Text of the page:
Being a housewife in a working-class mews in Osaka has grown wearying for Setsuko Hara. Life with Ken Uehara is a dull routine of breakfast with him reading the newspaper, her scrubbing the house, and him coming home late to announce he's hungry. It all boils over when his flibbertigibbet niece, Yukiko Shimazaki, shows up. She has run away from home, rather than marry the rich man her parents have chosen. Uehara buys tickets to take them all on a Sunday outing. Setsuko stays home to scrub the tatami mats. She wants to run away to Tokyo and her mother. She decides not to. She's going to leave that night. Maybe she'll leave in the morning.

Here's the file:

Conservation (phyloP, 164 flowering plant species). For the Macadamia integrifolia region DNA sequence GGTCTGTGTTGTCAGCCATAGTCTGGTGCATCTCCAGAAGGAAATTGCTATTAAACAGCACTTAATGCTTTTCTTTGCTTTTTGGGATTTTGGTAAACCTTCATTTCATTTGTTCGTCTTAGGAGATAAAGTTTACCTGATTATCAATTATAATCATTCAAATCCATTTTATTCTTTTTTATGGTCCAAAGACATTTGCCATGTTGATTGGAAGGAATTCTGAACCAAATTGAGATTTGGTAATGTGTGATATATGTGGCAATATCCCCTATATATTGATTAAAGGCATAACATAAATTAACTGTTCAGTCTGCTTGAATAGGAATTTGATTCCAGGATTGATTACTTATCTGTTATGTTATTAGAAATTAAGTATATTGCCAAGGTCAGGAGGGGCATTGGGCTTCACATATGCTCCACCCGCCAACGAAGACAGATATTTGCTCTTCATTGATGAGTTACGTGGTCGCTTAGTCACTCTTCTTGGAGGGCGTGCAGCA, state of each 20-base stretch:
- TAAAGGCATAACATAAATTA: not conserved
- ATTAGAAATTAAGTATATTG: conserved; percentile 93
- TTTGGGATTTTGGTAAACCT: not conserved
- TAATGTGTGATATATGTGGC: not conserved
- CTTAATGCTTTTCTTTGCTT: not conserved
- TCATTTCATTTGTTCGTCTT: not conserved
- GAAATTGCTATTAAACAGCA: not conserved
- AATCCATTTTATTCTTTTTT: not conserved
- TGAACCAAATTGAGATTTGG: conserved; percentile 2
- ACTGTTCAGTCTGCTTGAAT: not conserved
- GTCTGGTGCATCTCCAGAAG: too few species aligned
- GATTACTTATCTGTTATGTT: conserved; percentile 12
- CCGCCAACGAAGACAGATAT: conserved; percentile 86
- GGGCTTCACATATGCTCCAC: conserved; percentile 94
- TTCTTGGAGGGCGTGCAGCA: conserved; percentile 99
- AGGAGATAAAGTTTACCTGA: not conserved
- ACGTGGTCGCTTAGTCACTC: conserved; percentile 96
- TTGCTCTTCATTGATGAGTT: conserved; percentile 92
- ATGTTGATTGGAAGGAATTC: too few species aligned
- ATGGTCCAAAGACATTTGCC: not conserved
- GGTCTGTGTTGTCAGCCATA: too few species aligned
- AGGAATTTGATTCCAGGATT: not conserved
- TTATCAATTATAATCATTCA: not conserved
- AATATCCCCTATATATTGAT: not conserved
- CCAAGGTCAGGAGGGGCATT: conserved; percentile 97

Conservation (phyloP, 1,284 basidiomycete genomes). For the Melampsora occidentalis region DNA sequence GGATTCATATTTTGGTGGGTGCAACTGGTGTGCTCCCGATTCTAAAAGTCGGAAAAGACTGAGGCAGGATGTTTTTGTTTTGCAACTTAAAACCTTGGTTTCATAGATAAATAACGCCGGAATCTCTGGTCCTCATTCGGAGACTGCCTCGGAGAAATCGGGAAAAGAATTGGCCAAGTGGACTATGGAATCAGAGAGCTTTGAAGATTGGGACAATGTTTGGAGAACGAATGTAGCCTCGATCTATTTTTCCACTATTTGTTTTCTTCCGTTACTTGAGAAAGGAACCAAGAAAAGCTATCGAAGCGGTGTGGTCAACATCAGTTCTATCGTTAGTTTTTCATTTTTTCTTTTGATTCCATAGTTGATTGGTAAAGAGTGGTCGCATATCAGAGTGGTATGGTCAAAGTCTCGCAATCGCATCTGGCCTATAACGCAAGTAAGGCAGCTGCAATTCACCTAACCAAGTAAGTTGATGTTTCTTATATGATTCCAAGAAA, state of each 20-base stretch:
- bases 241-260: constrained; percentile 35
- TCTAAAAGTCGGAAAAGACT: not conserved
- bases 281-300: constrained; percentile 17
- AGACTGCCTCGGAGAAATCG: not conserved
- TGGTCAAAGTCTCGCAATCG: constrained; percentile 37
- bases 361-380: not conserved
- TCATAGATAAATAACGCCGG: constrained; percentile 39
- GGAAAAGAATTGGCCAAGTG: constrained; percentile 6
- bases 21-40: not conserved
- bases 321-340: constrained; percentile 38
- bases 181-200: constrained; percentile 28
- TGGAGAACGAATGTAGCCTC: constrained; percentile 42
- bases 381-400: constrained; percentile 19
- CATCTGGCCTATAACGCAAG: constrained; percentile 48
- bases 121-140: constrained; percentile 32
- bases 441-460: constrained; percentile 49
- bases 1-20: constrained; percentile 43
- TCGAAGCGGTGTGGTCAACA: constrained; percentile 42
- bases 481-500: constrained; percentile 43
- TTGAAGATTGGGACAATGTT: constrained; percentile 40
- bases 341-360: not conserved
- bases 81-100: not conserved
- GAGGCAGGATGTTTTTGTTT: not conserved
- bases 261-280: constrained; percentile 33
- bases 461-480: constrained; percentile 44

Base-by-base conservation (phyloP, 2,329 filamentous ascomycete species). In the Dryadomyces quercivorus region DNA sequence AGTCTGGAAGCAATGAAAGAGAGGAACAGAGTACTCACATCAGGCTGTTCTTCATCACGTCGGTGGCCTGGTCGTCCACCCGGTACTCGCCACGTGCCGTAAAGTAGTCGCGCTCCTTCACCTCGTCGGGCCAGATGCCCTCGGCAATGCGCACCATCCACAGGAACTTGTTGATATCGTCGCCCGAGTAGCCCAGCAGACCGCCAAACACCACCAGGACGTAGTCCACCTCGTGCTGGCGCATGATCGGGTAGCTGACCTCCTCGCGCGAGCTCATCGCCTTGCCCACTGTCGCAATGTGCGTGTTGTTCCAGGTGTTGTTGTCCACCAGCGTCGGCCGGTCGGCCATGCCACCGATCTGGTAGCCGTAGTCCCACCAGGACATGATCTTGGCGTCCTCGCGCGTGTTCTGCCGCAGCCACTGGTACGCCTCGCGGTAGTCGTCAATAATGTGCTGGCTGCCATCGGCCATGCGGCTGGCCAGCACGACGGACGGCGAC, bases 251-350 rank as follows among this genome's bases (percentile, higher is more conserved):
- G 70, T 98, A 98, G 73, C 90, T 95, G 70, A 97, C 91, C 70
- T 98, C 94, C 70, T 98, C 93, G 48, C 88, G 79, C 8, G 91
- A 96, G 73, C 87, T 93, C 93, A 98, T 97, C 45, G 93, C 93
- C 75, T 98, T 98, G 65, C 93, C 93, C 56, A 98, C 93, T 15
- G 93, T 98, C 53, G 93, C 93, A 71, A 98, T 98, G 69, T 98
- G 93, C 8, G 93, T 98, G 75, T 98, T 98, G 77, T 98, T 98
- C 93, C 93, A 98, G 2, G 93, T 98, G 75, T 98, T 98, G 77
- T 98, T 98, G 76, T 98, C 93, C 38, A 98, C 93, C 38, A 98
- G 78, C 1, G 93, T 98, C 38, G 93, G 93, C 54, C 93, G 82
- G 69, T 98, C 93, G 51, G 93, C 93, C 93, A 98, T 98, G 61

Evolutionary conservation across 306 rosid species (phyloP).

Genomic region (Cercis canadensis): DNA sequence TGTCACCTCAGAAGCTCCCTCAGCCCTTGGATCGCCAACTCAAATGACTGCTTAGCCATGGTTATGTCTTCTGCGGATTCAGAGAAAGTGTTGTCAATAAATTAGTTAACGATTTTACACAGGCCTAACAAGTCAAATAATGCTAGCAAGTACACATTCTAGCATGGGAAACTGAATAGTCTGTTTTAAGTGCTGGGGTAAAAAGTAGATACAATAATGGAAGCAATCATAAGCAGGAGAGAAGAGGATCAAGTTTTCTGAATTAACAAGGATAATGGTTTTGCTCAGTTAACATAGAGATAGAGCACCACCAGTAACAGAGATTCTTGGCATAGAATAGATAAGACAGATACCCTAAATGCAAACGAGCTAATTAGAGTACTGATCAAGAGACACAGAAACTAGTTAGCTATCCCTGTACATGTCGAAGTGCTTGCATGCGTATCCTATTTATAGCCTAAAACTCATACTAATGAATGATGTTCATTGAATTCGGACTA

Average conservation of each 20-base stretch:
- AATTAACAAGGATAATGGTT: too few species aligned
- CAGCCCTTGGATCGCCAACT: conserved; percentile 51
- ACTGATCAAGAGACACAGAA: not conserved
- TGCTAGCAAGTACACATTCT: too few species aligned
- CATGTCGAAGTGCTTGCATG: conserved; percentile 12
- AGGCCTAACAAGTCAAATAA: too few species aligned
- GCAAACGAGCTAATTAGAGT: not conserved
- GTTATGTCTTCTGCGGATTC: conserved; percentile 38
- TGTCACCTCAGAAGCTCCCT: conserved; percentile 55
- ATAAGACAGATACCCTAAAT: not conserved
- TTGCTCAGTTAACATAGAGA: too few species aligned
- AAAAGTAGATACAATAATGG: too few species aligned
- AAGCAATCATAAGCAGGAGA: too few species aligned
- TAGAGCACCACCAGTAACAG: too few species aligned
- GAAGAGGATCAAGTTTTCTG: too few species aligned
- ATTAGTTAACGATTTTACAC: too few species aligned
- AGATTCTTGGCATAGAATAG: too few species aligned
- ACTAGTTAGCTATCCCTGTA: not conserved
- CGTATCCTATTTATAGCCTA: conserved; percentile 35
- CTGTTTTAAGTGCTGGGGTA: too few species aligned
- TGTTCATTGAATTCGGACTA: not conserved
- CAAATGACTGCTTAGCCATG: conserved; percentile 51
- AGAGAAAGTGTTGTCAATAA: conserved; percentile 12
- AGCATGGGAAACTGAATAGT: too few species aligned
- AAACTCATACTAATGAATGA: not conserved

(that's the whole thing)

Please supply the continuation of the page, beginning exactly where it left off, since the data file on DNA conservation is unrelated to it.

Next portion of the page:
Mikio Naruse was one of the two principle directors of Shomin-Gekim dramas of the the working poor in Japan; the other was the revered Ozu, for whom Miss Hara often worked -- when Ozu died, she retired. Naruse's film looks far more like a conventional film than Ozu's -- moving shots, camera placement above the floor, and so forth -- but with this movie he tackles a story; Ozu may show the audience the working parts of his families -- because of their interchangeable casts, sometimes they all seem like the same family -- and how they work. His movies are group portraits. Naruse tackles the question of why they should work, why they should put up with the drudgery, and makes that voyage of self-discovery his film's story.